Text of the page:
The Current

The Current for June 4, 2021

Today on The Current: How poetry has helped Dennis Saddleman heal from abuses of Kamloops residential school; what awaits Canada’s music industry on the other side of COVID-19; William Prince on reconciliation and hope; and Rosemary Barton on the federal government’s response to remains identified at Kamloops
Matt Galloway is the host of CBC Radio's The Current. (CBC)

Full Episode Transcript

Today on The Current:

Earlier this week we played Monster, a poem by Dennis Saddleman about the abuse and resulting trauma that he suffered at the Kamloops residential school. Saddleman talks to Matt Galloway about how writing has helped him to heal, and shares a new poem, written this week.

Plus, with the Juno Awards just days away, we take a look at the Canadian music industry — one of the hardest hit by the pandemic — with Chris Frayer, artistic director of the Winnipeg Folk Festival; Amy Millan of the band Stars; and Darren "Young D" Metz and Quinton "Yung Trybez" Nyce are the hip-hop duo Snotty Nose Rez Kids.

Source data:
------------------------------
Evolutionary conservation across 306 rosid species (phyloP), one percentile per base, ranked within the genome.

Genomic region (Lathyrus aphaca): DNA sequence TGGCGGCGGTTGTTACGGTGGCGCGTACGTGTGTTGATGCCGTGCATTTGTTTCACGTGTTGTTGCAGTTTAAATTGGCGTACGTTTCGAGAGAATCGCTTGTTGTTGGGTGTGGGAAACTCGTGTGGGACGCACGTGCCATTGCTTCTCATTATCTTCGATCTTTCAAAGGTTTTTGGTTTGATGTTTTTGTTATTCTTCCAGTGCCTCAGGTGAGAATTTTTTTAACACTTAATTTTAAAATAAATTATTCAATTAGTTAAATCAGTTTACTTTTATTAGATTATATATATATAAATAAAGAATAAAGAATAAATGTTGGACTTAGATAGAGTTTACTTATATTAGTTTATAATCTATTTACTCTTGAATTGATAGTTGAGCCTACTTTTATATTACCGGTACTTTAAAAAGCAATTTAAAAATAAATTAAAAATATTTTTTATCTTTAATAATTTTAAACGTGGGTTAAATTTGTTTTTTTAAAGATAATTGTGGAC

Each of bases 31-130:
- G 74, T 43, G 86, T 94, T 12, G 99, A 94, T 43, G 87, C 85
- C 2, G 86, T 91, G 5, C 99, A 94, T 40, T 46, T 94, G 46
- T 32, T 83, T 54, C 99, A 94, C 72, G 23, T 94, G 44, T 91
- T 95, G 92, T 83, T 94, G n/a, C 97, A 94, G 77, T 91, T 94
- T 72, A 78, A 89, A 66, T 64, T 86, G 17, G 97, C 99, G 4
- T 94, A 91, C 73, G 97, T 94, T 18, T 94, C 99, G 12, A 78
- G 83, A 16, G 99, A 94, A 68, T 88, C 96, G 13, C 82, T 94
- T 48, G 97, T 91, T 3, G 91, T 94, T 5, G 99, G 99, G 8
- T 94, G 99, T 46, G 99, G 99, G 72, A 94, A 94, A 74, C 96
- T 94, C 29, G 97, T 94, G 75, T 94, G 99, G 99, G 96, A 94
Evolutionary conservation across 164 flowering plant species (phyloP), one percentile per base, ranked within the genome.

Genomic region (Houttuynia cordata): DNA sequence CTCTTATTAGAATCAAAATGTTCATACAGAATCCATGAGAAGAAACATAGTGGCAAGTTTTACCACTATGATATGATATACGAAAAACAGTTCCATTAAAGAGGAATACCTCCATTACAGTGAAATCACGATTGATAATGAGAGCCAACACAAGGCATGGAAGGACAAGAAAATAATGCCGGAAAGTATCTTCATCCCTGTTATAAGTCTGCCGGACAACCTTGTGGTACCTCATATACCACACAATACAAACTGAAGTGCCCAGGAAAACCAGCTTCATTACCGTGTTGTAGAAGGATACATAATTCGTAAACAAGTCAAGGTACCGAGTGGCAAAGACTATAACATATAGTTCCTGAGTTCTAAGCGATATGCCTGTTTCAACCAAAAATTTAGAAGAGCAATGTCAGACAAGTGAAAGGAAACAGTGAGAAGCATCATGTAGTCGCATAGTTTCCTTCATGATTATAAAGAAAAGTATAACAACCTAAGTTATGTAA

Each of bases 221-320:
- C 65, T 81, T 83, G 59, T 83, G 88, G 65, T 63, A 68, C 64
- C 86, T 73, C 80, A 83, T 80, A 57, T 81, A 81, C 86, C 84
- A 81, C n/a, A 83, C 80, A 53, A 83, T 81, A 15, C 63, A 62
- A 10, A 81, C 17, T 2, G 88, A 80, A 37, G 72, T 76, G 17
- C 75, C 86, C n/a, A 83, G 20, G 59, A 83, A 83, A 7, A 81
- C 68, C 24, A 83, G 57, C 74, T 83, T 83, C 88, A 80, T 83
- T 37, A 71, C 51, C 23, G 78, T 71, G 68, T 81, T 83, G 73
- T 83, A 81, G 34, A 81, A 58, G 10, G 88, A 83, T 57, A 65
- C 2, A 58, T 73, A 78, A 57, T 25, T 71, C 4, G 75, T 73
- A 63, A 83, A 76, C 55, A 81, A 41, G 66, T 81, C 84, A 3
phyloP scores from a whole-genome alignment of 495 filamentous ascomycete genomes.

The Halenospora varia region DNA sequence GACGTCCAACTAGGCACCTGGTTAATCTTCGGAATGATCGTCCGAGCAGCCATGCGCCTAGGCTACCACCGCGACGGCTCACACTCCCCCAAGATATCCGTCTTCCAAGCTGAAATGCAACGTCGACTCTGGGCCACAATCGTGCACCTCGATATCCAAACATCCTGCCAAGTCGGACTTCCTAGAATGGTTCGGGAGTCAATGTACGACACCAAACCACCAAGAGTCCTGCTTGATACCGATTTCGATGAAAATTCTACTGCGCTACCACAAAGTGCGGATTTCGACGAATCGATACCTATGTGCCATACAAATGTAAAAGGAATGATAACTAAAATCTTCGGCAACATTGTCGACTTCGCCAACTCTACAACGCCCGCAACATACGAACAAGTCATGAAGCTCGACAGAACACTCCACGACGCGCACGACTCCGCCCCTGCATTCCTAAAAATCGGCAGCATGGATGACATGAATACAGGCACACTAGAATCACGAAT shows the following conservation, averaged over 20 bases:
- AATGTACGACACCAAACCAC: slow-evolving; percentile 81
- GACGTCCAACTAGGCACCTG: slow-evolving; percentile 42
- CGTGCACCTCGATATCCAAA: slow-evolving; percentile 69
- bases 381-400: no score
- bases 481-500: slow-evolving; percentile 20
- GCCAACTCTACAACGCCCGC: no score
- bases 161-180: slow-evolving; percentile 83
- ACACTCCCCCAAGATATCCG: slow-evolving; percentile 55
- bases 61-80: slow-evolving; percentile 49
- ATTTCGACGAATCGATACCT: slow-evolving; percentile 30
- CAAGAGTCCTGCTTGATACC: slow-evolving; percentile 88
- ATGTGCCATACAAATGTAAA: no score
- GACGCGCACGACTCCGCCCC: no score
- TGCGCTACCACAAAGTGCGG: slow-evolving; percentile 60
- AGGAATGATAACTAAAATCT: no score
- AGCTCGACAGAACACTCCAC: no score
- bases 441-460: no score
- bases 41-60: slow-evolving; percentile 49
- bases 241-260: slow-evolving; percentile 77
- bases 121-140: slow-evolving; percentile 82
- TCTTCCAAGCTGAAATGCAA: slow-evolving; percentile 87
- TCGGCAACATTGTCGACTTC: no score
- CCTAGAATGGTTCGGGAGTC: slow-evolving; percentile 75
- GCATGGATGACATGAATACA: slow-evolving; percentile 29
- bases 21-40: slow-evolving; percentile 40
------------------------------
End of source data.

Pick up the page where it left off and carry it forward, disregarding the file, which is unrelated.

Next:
Then, award-winning musician William Prince should be celebrating his Juno nomination, but his mind right now is firmly on his role as an Indigenous father. He joins us to discuss residential schools, reconciliation and hope. 

And CBC's Chief Political Correspondent Rosemary Barton discusses the federal government's response to the remains identified at Kamloops, and public anger over Canada's residential school system.